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BAGHDAD — Iraq's new government has discovered 50,000 "ghost soldiers" who received army salaries without showing up for work, a practice which accelerated the military's collapse in the face of ISIS fighters six months ago. The names were uncovered in an investigation launched by Prime Minister Haidar al-Abadi, who took office in September, his spokesman Rafid Jaburi said. "Ghost soldiers" were men on the army payroll who paid their officers a portion of their salaries and in return did not show up for duty, enriching their commanders and hollowing out the military force.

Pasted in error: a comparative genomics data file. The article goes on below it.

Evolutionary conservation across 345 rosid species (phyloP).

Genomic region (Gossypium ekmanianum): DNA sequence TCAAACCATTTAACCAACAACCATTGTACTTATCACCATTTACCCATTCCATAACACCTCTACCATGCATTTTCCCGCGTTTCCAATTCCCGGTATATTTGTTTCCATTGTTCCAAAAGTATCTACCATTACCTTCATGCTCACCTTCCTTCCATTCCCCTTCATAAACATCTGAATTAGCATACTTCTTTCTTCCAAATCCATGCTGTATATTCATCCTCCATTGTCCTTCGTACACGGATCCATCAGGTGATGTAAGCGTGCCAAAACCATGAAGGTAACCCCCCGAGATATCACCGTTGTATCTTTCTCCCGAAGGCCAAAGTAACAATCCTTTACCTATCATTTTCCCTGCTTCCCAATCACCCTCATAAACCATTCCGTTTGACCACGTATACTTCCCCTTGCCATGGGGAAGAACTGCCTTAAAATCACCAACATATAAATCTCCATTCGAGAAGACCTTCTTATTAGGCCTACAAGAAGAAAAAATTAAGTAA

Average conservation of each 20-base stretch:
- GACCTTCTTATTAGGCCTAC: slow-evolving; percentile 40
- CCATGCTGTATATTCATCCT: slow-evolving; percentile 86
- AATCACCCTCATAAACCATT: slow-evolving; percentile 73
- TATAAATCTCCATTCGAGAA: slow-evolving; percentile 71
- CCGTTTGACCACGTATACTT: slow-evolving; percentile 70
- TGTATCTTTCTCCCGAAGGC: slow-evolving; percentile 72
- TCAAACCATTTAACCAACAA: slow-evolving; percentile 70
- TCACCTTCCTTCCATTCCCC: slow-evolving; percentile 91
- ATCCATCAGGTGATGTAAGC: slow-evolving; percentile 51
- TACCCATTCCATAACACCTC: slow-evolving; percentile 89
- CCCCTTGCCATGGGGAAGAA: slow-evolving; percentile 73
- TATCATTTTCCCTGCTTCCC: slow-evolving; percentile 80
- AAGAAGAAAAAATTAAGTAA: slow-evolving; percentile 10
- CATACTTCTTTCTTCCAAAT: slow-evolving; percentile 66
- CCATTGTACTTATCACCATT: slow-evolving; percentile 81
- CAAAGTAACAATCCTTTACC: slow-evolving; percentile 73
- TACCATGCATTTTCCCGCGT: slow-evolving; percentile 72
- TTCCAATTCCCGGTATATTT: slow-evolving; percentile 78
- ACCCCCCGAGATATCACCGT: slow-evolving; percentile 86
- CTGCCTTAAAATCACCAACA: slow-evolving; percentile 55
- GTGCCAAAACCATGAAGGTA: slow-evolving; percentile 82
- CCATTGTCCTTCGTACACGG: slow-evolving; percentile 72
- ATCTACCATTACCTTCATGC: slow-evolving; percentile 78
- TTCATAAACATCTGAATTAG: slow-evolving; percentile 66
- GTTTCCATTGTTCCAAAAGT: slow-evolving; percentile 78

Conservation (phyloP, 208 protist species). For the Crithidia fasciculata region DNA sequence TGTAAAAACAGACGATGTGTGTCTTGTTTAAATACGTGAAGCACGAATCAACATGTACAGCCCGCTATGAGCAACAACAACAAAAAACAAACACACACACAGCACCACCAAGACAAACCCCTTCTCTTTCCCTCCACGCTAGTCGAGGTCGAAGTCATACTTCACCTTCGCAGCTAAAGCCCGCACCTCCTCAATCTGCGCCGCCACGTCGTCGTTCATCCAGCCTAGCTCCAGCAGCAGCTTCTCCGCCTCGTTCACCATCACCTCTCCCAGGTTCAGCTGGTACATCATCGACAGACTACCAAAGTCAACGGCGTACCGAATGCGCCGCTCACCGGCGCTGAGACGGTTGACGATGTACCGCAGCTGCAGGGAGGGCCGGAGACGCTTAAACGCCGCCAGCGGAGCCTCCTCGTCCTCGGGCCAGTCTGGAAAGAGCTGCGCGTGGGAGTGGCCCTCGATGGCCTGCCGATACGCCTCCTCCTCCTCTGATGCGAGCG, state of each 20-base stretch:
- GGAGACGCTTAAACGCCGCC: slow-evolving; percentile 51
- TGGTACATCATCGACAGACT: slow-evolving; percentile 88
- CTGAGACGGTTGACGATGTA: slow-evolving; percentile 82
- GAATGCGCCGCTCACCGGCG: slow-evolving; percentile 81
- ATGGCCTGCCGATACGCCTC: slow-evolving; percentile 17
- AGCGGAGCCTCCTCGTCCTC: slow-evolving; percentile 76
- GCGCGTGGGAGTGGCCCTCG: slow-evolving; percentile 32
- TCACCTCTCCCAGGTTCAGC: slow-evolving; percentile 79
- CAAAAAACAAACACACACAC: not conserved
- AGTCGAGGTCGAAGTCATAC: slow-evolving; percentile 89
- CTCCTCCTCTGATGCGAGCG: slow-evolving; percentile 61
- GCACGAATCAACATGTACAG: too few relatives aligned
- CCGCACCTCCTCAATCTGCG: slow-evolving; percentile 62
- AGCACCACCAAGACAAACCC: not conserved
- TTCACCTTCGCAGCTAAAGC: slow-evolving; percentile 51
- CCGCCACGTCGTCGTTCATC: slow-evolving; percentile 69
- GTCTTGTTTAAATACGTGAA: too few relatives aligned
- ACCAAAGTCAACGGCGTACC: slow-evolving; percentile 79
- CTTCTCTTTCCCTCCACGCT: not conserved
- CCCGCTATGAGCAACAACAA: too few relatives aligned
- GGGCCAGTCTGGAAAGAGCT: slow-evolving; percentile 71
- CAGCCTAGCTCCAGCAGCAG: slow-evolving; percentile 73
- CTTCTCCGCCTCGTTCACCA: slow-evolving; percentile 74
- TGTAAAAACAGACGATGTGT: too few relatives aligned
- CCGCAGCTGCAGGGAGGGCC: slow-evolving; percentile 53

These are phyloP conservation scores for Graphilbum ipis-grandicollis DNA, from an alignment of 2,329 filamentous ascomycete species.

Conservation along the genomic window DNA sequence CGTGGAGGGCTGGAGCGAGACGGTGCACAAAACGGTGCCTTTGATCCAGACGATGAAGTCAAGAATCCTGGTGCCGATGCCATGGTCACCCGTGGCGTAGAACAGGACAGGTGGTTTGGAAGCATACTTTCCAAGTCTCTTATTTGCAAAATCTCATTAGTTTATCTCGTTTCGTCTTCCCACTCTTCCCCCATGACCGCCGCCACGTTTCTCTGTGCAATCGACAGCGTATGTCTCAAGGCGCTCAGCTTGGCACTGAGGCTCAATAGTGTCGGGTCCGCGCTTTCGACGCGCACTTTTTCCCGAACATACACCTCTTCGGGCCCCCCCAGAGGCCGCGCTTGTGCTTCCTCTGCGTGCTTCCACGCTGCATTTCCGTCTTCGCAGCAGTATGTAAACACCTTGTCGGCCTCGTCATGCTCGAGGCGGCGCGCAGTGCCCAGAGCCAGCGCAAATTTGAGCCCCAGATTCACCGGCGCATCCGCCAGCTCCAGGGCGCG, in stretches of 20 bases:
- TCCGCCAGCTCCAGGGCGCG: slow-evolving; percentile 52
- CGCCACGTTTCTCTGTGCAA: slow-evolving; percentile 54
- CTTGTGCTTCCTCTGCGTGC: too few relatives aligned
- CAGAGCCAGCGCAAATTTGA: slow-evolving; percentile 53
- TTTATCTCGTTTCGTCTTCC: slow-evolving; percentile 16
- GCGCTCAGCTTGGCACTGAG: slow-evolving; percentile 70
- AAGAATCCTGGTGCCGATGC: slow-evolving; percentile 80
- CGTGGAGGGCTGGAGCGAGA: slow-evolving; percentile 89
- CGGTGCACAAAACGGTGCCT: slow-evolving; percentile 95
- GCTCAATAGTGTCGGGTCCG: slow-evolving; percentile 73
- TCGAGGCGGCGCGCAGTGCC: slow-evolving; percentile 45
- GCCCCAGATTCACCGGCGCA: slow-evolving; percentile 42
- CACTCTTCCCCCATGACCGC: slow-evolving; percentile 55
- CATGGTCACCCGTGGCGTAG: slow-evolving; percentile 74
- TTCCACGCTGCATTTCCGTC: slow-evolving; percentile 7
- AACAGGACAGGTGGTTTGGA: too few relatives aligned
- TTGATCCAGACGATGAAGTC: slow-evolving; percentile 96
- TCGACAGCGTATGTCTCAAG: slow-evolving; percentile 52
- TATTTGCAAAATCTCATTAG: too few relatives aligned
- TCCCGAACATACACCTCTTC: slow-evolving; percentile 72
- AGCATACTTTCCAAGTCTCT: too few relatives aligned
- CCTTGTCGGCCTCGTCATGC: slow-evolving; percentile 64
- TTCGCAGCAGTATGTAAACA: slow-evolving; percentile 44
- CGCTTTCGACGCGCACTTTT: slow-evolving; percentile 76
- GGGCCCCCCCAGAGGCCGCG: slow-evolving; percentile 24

"Those 50,000 soldiers were revealed after an intense search through military documents and there will be a field search in order to put an end to this phenomenon and any other form of corruption," Jaburi said. Local officials in Mosul said the city should have been defended from an ISIS attack in June by 25,000 soldiers and police, but in reality the number was at best 10,000. ISIS militants took over the city with barely a fight.
Since taking over as premier from Nuri al-Maliki, Abadi has sacked dozens of military officials appointed during Maliki's eight-year rule and pledged to root out corruption. On Monday Abadi's office announced he had retired 24 senior Interior Ministry officials and replaced them with new officers under a reform plan to make the security forces "more effective in confronting terrorism."